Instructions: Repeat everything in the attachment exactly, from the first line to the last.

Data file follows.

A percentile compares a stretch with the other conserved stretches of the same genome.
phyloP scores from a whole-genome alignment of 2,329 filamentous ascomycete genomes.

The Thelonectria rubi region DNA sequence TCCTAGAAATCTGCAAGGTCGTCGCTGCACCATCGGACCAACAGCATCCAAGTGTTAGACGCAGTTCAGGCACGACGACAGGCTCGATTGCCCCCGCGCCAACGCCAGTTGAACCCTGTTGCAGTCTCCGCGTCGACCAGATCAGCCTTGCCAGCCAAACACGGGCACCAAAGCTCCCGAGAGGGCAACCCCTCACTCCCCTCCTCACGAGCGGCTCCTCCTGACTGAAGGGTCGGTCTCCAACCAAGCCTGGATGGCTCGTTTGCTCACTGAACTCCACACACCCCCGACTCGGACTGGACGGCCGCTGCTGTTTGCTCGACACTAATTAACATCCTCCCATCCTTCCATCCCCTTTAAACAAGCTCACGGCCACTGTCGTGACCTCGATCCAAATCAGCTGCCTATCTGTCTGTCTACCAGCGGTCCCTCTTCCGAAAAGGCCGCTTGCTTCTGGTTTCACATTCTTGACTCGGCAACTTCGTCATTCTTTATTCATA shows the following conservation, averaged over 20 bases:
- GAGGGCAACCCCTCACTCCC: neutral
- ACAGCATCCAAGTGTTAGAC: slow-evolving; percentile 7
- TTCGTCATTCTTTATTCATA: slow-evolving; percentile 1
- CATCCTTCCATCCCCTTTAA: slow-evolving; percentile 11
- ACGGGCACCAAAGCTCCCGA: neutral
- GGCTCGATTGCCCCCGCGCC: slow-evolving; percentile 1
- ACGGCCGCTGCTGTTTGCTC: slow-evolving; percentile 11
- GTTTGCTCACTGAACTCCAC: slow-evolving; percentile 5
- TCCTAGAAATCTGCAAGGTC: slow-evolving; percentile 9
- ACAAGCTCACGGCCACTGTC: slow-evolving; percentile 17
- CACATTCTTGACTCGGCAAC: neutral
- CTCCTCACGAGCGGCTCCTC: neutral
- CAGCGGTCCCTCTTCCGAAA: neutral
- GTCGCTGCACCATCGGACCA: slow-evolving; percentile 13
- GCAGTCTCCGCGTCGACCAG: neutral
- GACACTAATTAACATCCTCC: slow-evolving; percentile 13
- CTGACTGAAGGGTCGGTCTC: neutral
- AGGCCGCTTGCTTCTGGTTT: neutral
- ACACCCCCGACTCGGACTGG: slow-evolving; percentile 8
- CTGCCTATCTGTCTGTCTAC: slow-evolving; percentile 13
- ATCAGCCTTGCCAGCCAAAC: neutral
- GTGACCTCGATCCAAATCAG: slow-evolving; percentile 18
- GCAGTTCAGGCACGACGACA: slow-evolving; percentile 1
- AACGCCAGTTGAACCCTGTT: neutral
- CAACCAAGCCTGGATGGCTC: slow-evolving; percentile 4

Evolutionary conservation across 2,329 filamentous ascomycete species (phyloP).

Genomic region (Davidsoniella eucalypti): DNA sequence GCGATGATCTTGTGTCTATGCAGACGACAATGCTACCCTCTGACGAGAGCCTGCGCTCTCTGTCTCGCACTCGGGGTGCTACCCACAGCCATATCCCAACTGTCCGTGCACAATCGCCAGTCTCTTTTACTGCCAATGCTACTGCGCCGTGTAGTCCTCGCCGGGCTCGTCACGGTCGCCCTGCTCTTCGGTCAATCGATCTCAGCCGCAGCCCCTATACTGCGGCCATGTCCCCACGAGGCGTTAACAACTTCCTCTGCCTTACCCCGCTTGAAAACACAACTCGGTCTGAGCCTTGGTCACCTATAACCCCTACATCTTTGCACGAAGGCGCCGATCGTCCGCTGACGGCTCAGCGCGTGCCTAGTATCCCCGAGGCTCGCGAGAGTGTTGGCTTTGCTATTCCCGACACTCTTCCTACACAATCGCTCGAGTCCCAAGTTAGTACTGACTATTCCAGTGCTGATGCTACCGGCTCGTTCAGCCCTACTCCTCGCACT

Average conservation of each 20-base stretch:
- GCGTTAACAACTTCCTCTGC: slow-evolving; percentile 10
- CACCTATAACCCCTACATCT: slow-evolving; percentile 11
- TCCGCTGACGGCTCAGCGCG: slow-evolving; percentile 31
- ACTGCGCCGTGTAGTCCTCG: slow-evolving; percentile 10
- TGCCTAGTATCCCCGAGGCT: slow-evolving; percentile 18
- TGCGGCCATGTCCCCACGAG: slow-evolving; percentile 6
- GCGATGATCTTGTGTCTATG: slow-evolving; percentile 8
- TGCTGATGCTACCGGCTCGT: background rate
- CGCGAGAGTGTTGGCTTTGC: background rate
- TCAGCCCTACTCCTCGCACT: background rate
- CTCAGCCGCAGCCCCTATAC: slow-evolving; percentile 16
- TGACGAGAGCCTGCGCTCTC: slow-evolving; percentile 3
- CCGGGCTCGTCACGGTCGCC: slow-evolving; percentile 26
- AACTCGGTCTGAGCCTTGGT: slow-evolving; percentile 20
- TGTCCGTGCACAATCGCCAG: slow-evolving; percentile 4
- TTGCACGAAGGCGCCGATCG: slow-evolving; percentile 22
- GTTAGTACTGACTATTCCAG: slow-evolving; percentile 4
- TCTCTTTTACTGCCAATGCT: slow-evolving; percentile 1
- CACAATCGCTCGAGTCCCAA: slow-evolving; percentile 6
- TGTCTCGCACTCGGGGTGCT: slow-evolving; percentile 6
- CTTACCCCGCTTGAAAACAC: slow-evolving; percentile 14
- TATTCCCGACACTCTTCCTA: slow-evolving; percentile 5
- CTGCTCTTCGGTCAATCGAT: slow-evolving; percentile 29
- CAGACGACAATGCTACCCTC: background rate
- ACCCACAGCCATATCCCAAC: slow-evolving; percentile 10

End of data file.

A percentile compares a stretch with the other conserved stretches of the same genome.
phyloP scores from a whole-genome alignment of 2,329 filamentous ascomycete genomes.

The Thelonectria rubi region DNA sequence TCCTAGAAATCTGCAAGGTCGTCGCTGCACCATCGGACCAACAGCATCCAAGTGTTAGACGCAGTTCAGGCACGACGACAGGCTCGATTGCCCCCGCGCCAACGCCAGTTGAACCCTGTTGCAGTCTCCGCGTCGACCAGATCAGCCTTGCCAGCCAAACACGGGCACCAAAGCTCCCGAGAGGGCAACCCCTCACTCCCCTCCTCACGAGCGGCTCCTCCTGACTGAAGGGTCGGTCTCCAACCAAGCCTGGATGGCTCGTTTGCTCACTGAACTCCACACACCCCCGACTCGGACTGGACGGCCGCTGCTGTTTGCTCGACACTAATTAACATCCTCCCATCCTTCCATCCCCTTTAAACAAGCTCACGGCCACTGTCGTGACCTCGATCCAAATCAGCTGCCTATCTGTCTGTCTACCAGCGGTCCCTCTTCCGAAAAGGCCGCTTGCTTCTGGTTTCACATTCTTGACTCGGCAACTTCGTCATTCTTTATTCATA shows the following conservation, averaged over 20 bases:
- GAGGGCAACCCCTCACTCCC: neutral
- ACAGCATCCAAGTGTTAGAC: slow-evolving; percentile 7
- TTCGTCATTCTTTATTCATA: slow-evolving; percentile 1
- CATCCTTCCATCCCCTTTAA: slow-evolving; percentile 11
- ACGGGCACCAAAGCTCCCGA: neutral
- GGCTCGATTGCCCCCGCGCC: slow-evolving; percentile 1
- ACGGCCGCTGCTGTTTGCTC: slow-evolving; percentile 11
- GTTTGCTCACTGAACTCCAC: slow-evolving; percentile 5
- TCCTAGAAATCTGCAAGGTC: slow-evolving; percentile 9
- ACAAGCTCACGGCCACTGTC: slow-evolving; percentile 17
- CACATTCTTGACTCGGCAAC: neutral
- CTCCTCACGAGCGGCTCCTC: neutral
- CAGCGGTCCCTCTTCCGAAA: neutral
- GTCGCTGCACCATCGGACCA: slow-evolving; percentile 13
- GCAGTCTCCGCGTCGACCAG: neutral
- GACACTAATTAACATCCTCC: slow-evolving; percentile 13
- CTGACTGAAGGGTCGGTCTC: neutral
- AGGCCGCTTGCTTCTGGTTT: neutral
- ACACCCCCGACTCGGACTGG: slow-evolving; percentile 8
- CTGCCTATCTGTCTGTCTAC: slow-evolving; percentile 13
- ATCAGCCTTGCCAGCCAAAC: neutral
- GTGACCTCGATCCAAATCAG: slow-evolving; percentile 18
- GCAGTTCAGGCACGACGACA: slow-evolving; percentile 1
- AACGCCAGTTGAACCCTGTT: neutral
- CAACCAAGCCTGGATGGCTC: slow-evolving; percentile 4

Evolutionary conservation across 2,329 filamentous ascomycete species (phyloP).

Genomic region (Davidsoniella eucalypti): DNA sequence GCGATGATCTTGTGTCTATGCAGACGACAATGCTACCCTCTGACGAGAGCCTGCGCTCTCTGTCTCGCACTCGGGGTGCTACCCACAGCCATATCCCAACTGTCCGTGCACAATCGCCAGTCTCTTTTACTGCCAATGCTACTGCGCCGTGTAGTCCTCGCCGGGCTCGTCACGGTCGCCCTGCTCTTCGGTCAATCGATCTCAGCCGCAGCCCCTATACTGCGGCCATGTCCCCACGAGGCGTTAACAACTTCCTCTGCCTTACCCCGCTTGAAAACACAACTCGGTCTGAGCCTTGGTCACCTATAACCCCTACATCTTTGCACGAAGGCGCCGATCGTCCGCTGACGGCTCAGCGCGTGCCTAGTATCCCCGAGGCTCGCGAGAGTGTTGGCTTTGCTATTCCCGACACTCTTCCTACACAATCGCTCGAGTCCCAAGTTAGTACTGACTATTCCAGTGCTGATGCTACCGGCTCGTTCAGCCCTACTCCTCGCACT

Average conservation of each 20-base stretch:
- GCGTTAACAACTTCCTCTGC: slow-evolving; percentile 10
- CACCTATAACCCCTACATCT: slow-evolving; percentile 11
- TCCGCTGACGGCTCAGCGCG: slow-evolving; percentile 31
- ACTGCGCCGTGTAGTCCTCG: slow-evolving; percentile 10
- TGCCTAGTATCCCCGAGGCT: slow-evolving; percentile 18
- TGCGGCCATGTCCCCACGAG: slow-evolving; percentile 6
- GCGATGATCTTGTGTCTATG: slow-evolving; percentile 8
- TGCTGATGCTACCGGCTCGT: background rate
- CGCGAGAGTGTTGGCTTTGC: background rate
- TCAGCCCTACTCCTCGCACT: background rate
- CTCAGCCGCAGCCCCTATAC: slow-evolving; percentile 16
- TGACGAGAGCCTGCGCTCTC: slow-evolving; percentile 3
- CCGGGCTCGTCACGGTCGCC: slow-evolving; percentile 26
- AACTCGGTCTGAGCCTTGGT: slow-evolving; percentile 20
- TGTCCGTGCACAATCGCCAG: slow-evolving; percentile 4
- TTGCACGAAGGCGCCGATCG: slow-evolving; percentile 22
- GTTAGTACTGACTATTCCAG: slow-evolving; percentile 4
- TCTCTTTTACTGCCAATGCT: slow-evolving; percentile 1
- CACAATCGCTCGAGTCCCAA: slow-evolving; percentile 6
- TGTCTCGCACTCGGGGTGCT: slow-evolving; percentile 6
- CTTACCCCGCTTGAAAACAC: slow-evolving; percentile 14
- TATTCCCGACACTCTTCCTA: slow-evolving; percentile 5
- CTGCTCTTCGGTCAATCGAT: slow-evolving; percentile 29
- CAGACGACAATGCTACCCTC: background rate
- ACCCACAGCCATATCCCAAC: slow-evolving; percentile 10